The Rider Of The Black Horse

It was the 7th of October, 1777. Horatio Gates stood before his tent, gazing steadfastly upon the two armies now arrayed in order of battle.

It was a clear, bracing day, mellow with the richness of autumn. The sky was cloudless, the foliage of the wood scarce tinged with purple and gold, the buckwheat in yonder fields frostened into snowy ripeness. But the tread of legions shook the ground, from every bush shot the glimmer of the rifle barrel, on every hillside blazed the sharpened bayonet. Gates was sad and thoughtful, as he watched the evolutions of the two armies. But all at once a smoke arose, a thunder shook the ground and a chorus of shouts and groans yelled along the darkened air. The play of death had begun. The two flags, this of the stars, that of the red cross, tossed amid the smoke of battle, while the sky was clouded with leaden folds, and the earth throbbed with the pulsations of a mighty heart.

Suddenly, Gates and his officers were startled. Along the height on which they stood came a rider on a black horse, rushing towards the distant battle. There was something in the appearance of this horse and his rider that struck them with surprise. Look! he draws his sword, the sharp blade quivers through the air, he points to the distant battle and lo! he is gone; gone through those clouds, while his shout echoes over the plains. Wherever the fight is thickest, there through intervals of cannon-smoke you may see riding madly forward that strange soldier, mounted on his steed black as death. Look at him, as with face red with British blood he waves his sword and shouts to his legions. Now you may see him fighting in that cannon’s glare, and the next moment he is away off yonder, leading the forlorn hope up that steep cliff. Is it not a magnificent sight, to see that strange soldier and that noble black horse dashing, like a meteor, down the long columns of battle?

Let us look for a moment into those dense war-clouds. Over this thick hedge bursts a band of American militiamen, their rude farmer-coats stained with blood, while scattering their arms by the way, they flee before that company of red-coat hirelings, who come rushing forward, their solid front of bayonets gleaming in the battle light. At this moment of their flight, a horse comes crashing over the plains. The unknown rider reins his steed back on his haunches, right in the path of a broad-shouldered militiaman. “Now, cowards! advance another step and I’ll strike you to the heart!” shouts the unknown, extending a pistol in either hand. “What! are you Americans, men, and fly before British soldiers? Back again, and face them once more, or I myself will ride you down!”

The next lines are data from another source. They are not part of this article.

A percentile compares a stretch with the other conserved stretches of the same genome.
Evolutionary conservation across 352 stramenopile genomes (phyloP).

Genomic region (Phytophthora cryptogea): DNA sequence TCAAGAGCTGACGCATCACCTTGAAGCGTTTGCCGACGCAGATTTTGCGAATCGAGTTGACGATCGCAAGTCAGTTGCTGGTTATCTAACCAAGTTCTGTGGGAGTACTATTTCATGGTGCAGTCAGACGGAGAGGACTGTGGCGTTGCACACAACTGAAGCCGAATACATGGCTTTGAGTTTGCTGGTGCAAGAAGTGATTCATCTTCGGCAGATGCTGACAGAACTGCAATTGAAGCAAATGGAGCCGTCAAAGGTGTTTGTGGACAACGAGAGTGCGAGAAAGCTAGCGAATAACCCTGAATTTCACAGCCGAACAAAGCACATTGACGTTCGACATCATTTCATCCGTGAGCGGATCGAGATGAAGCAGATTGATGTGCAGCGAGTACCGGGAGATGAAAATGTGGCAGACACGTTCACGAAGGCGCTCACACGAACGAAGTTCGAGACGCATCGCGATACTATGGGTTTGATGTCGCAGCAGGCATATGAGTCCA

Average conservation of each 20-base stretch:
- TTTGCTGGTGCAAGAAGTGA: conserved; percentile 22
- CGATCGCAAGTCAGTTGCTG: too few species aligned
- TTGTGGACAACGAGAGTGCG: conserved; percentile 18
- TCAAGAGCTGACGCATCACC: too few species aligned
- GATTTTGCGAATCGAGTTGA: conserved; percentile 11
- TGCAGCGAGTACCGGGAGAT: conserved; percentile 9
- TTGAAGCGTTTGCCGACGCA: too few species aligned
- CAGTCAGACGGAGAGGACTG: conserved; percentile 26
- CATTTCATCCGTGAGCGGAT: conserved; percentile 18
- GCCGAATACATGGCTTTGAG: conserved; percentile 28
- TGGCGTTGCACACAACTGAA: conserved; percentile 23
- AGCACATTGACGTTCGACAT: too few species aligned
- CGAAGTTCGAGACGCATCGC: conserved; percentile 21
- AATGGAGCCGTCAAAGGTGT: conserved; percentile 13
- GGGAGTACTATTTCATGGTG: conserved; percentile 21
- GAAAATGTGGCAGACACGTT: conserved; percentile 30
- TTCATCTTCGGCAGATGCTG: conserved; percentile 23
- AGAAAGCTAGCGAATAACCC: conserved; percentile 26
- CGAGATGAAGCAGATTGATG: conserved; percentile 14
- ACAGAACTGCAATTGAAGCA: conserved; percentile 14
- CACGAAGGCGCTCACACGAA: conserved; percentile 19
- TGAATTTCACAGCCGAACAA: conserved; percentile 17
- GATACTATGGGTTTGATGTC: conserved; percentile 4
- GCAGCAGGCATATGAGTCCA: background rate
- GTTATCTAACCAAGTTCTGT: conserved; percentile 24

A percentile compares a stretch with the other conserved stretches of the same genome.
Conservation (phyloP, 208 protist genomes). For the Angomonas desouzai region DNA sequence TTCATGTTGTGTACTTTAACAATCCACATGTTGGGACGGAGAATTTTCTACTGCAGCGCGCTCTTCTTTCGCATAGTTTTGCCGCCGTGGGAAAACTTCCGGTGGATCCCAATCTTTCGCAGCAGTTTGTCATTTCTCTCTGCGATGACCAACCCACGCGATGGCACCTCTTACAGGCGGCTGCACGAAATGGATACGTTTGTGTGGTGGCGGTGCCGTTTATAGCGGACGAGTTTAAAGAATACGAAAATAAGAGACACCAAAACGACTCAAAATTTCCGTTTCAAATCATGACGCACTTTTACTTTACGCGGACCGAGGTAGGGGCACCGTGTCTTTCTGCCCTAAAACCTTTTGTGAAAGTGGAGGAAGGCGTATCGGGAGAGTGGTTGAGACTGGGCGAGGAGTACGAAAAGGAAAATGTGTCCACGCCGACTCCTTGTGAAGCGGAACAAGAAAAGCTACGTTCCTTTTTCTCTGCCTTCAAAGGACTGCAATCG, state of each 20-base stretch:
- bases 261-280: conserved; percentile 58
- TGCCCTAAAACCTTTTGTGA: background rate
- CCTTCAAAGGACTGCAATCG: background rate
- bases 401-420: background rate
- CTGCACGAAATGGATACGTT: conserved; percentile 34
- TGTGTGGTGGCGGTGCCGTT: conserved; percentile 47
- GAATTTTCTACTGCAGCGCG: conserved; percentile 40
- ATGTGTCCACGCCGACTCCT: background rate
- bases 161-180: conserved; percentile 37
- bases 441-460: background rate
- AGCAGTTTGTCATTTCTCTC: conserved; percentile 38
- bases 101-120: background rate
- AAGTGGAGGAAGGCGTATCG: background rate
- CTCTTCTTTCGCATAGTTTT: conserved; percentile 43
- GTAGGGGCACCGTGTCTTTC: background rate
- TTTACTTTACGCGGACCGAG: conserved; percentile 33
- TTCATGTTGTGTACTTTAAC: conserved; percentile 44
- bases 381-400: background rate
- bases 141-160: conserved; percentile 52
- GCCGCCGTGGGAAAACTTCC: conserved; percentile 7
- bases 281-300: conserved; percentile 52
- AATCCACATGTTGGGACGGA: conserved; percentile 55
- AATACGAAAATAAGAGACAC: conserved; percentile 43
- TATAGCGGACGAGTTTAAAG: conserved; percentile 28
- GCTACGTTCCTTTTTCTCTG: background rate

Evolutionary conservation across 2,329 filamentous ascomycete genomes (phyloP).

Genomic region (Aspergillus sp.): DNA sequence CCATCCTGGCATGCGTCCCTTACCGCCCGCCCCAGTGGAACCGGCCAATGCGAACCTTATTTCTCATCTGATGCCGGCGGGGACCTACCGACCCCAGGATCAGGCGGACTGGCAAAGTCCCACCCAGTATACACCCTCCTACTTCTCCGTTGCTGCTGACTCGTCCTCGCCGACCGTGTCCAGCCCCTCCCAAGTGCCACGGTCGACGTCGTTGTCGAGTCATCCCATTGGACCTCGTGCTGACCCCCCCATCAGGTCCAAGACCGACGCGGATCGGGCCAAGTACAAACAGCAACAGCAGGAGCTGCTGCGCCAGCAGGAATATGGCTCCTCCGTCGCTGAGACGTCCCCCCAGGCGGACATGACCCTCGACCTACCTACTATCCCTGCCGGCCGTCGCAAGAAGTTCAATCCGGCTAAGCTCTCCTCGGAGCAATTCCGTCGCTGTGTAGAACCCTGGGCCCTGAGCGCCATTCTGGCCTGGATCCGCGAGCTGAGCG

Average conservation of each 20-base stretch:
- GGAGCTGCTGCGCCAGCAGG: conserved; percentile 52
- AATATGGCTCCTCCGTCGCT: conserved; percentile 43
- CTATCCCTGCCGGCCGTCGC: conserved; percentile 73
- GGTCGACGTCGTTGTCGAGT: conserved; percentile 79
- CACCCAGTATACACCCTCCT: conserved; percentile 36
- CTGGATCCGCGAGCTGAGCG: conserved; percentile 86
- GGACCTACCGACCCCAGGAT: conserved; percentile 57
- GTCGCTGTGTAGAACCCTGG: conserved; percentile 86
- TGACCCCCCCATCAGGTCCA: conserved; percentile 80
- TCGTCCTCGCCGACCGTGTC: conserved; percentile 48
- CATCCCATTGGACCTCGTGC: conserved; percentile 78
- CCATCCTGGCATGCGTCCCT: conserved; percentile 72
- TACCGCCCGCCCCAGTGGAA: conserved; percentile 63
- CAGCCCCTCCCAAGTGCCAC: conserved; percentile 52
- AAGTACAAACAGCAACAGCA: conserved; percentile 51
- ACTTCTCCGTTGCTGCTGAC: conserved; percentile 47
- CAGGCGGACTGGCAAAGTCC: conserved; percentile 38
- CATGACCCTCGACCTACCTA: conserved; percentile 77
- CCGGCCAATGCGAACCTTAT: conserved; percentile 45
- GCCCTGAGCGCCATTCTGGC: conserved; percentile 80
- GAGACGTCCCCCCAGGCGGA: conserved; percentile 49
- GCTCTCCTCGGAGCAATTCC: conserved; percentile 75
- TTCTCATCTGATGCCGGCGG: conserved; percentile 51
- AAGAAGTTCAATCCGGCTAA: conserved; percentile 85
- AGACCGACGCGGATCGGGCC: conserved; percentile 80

This appeal was not without its effect. The militiaman turns; his comrades, as if by one impulse, follow his example. In one line, but thirty men in all, they confront thirty sharp bayonets. The British advance. “Now upon the rebels, charge!” shouts the red-coat officer. They spring forward at the same bound. Look! their bayonets almost touch the muzzles of their rifles. At this moment the voice of the unknown rider was heard: “Now let them have it! Fire!” A sound is heard, a smoke is seen, twenty Britons are down, some writhing in death, some crawling along the soil, and some speechless as stone. The remaining ten start back. “Club your rifles and charge them home!” shouts the unknown. That black horse springs forward, followed by the militiamen. Then a confused conflict, a cry for quarter, and a vision of twenty farmers grouped around the rider of the black horse, greeting him with cheers.

Thus it was all the day long. Wherever that black horse and his rider went, there followed victory. At last, towards the setting of the sun, the crisis of the conflict came. That fortress yonder, on Bemus Heights, must be won, or the American cause is lost! That cliff is too steep—that death is too certain. The officers cannot persuade the men to advance. The Americans have lost the field. Even Morgan, that iron man among iron men, leans on his rifle and despairs of the field. But look yonder! In this moment when all is dismay and horror, here, crashing on, comes the black horse and his rider. That rider bends upon his steed, his frenzied face covered with sweat and dust and blood; he lays his hand upon that bold rifleman’s shoulder, and as though living fire had been poured into his veins, he seizes his rifle and starts toward the rock. And now look! now hold your breath, as that black steed crashes up that steep cliff. That steed quivers! he totters! he falls! No! No! Still on, still up the cliff, still on towards the fortress. The rider turns his face and shouts, “Come on, men of Quebec! come on!” That call is needless. Already the bold riflemen are on the rock. Now, British cannon, pour your fires, and lay your dead in tens and twenties on the rock. Now, red-coat hirelings, shout your battle-cry if you can! For look! there, in the gate of the fortress, as the smoke clears away, stands the black horse and his rider. That steed falls dead, pierced by an hundred balls; but his rider, as the British cry for quarter, lifts up his voice and shouts afar to Horatio Gates waiting yonder in his tent, “Saratoga is won!” As that cry goes up to heaven, he falls with his leg shattered by a cannon-ball.

Who was the rider of the black horse? Do you not guess his name? Then bend down and gaze on that shattered limb, and you will see that it bears the mark of a former wound. That wound was received in the storming of Quebec. The rider of the black horse was Benedict Arnold.


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